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A Near Miss

June 13, 2018

A Near Miss

- as seen by -

Jonathan C. Slaght Jonathan C. Slaght

Cooper’s hawks are precision instruments, designed to pluck other birds from the cover of forest by ambush and stealth. These crow-sized raptors thrive in urban and suburban landscapes, trapping starlings in alleys, taking robins from backyards, and striking pigeons in city parks.

Last week, this Cooper’s hawk threaded the narrow driveway between a lilac hedge and my house in Minneapolis, moving eye-level like a grey missile, pivoting off target when it saw me to land in a nearby tree. There, the hawk alternated its red-eyed glare from me to the cedars where the resident sparrows were now uncharacteristically silent.

I had inadvertently spoiled this hunt, but this hawk would not likely go hungry for long.

Canon 7D Mark II


Minneapolis, USA Map It

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2 comments

Marguerite
June 18, 2018 at 4:58 pm

I live in southern NM and we have Cooper’s Hawks swooshing by frequently … especially in the fall. They will feast on a Gambel quail or a white winged dove whenever they can catch one. All it takes to create a little nature preserve here is everyday seed & everyday freshening of our water saucers. I love the Cooper’s being part of the scene. We are fortunate to get such close up views of the natural world in action. Thank you for this.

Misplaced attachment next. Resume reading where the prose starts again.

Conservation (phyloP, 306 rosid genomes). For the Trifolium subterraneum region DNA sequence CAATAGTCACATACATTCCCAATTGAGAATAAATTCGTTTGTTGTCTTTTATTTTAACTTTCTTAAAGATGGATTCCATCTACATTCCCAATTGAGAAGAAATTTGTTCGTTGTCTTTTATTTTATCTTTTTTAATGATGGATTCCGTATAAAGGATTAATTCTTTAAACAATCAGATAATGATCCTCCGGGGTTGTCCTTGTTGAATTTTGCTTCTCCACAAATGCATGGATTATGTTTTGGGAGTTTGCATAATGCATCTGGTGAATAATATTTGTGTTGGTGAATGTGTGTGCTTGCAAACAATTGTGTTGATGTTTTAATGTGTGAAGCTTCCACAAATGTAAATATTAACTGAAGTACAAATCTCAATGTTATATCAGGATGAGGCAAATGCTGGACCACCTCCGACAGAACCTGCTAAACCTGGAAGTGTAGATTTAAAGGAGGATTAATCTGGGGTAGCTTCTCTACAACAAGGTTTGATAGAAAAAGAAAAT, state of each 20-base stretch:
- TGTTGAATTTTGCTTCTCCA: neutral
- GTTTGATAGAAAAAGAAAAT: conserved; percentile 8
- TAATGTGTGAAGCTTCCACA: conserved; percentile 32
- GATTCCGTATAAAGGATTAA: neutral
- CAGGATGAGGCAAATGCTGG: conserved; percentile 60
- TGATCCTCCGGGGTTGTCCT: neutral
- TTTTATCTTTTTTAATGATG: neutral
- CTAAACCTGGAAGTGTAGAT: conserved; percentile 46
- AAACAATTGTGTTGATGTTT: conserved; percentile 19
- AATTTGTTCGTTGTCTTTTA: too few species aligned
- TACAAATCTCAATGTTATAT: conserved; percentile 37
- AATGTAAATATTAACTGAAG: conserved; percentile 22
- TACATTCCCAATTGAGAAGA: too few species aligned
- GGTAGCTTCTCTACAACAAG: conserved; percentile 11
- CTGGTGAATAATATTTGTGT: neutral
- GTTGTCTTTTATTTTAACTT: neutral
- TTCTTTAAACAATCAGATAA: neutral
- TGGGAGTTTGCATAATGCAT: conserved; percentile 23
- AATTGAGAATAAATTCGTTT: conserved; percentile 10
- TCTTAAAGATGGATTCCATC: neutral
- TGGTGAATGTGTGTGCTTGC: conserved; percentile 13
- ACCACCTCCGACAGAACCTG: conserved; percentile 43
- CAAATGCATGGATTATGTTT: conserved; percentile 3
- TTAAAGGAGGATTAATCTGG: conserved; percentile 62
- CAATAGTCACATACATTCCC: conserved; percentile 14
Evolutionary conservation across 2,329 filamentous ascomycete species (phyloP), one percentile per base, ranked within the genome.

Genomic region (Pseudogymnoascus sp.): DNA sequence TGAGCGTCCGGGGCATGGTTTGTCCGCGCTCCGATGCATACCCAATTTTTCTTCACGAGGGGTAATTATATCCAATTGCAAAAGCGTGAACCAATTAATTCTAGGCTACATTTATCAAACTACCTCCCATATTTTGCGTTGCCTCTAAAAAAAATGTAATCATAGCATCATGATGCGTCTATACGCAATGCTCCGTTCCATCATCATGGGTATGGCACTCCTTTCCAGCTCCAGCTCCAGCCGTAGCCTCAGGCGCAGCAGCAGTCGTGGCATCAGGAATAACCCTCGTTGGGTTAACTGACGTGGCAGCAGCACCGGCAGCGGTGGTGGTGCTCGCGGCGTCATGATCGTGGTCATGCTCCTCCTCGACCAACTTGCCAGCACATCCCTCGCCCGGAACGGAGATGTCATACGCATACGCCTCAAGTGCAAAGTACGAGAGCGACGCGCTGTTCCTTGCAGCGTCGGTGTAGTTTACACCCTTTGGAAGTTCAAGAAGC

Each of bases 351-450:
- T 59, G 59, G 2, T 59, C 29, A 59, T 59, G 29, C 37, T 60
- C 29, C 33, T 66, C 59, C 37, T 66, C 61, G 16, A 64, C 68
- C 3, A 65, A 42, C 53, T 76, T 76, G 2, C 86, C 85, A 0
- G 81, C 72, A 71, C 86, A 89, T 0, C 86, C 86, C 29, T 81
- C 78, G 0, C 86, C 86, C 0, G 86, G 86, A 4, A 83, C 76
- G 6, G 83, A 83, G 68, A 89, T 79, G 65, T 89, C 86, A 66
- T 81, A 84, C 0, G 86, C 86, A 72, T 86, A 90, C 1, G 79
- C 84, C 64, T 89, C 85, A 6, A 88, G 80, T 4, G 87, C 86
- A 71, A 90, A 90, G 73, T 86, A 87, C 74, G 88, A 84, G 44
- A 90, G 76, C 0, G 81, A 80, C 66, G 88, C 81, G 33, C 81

C. Walters
July 11, 2018 at 2:26 pm

Since 1986, we’ve put up with these blasted Cooper’s feasting at our birdfeeder, finally have some success with installing trellis around feeders, to slow them down. I don’t mind them hunting, but not sitting on top of the feeder! Especially in the winter! On the other hand, love seeing the Red-Tails at any time.